Sadly, in the last few years we have mourned the loss of too many Americans who take their own lives.  The National Suicide Prevention Hotline at 800-273-TALK (8255) provides immediate assistance, connecting callers to a trained counselor at a local crisis center anytime day or night.   As with any other emergency, if someone is in immediate danger, call 911. 

    I know that mental health can be difficult to talk about, but starting the conversation is critical to taking care of ourselves, supporting each other and saving lives.

     

     


    Today, OPM kicked off the 2014 Presidential Rank Awards (PRA) process by asking agencies to nominate distinguished members of the Senior Executive Service (SES) and Senior Level (SL)/Scientific or Professional (ST) employees.  These prestigious awards recognize these SES and SL/ST employees for sustained accomplishments over a period of years.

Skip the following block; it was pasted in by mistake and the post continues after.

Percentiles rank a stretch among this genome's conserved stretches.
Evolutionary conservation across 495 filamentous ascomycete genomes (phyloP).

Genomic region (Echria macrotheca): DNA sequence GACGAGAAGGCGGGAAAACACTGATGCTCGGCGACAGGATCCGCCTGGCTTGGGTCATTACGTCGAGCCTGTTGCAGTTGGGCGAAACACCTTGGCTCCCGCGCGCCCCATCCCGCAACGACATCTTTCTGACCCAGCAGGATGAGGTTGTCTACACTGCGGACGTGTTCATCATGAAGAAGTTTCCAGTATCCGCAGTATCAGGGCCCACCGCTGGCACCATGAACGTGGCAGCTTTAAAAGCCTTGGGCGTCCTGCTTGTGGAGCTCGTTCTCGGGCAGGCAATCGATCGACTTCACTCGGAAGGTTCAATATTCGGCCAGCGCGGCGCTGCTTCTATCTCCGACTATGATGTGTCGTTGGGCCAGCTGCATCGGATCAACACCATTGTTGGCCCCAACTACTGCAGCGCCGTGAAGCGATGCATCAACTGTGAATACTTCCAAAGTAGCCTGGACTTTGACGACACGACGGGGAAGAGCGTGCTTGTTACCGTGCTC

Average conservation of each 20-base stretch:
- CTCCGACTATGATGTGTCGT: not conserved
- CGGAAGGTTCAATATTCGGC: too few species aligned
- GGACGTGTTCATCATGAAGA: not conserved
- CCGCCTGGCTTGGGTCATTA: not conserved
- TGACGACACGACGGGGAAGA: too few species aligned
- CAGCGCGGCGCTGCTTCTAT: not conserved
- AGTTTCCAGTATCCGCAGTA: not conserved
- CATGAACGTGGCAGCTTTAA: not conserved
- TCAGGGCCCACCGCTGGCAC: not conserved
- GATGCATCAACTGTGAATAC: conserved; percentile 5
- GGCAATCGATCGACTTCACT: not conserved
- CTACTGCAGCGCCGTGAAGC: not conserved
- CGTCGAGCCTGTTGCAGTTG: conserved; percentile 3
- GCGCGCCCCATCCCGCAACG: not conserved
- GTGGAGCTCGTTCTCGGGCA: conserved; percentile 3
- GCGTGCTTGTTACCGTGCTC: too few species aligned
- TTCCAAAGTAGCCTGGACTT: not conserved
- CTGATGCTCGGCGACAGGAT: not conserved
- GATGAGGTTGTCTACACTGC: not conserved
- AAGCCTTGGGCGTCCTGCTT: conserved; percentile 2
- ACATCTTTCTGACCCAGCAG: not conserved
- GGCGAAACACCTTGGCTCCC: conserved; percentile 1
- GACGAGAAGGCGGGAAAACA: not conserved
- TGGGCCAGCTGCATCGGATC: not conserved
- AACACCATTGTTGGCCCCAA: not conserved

Awards programs such as the Presidential Rank Awards encourage excellence in Federal service, recognizing the accomplishments of the dedicated, hard-working men and women of the civil service.  Awards are given in recognition of scientific breakthroughs, improvements in the delivery of service to the American people, and work that has or will result in the saving of billions of dollars for taxpayers.  For example, one PRA finalist developed and executed a new contracting strategy for purchasing renewable energy at the Department of Defense that is projected to save $20 million. In another example, a PRA finalist at the Department of Commerce created the Smart Grid Interoperability Panel (SGIP) comprised of 750 companies and 1,800 individuals who are collaborating with the Federal government in developing smart grid standards that will help improve the energy usage and efficiency across the country.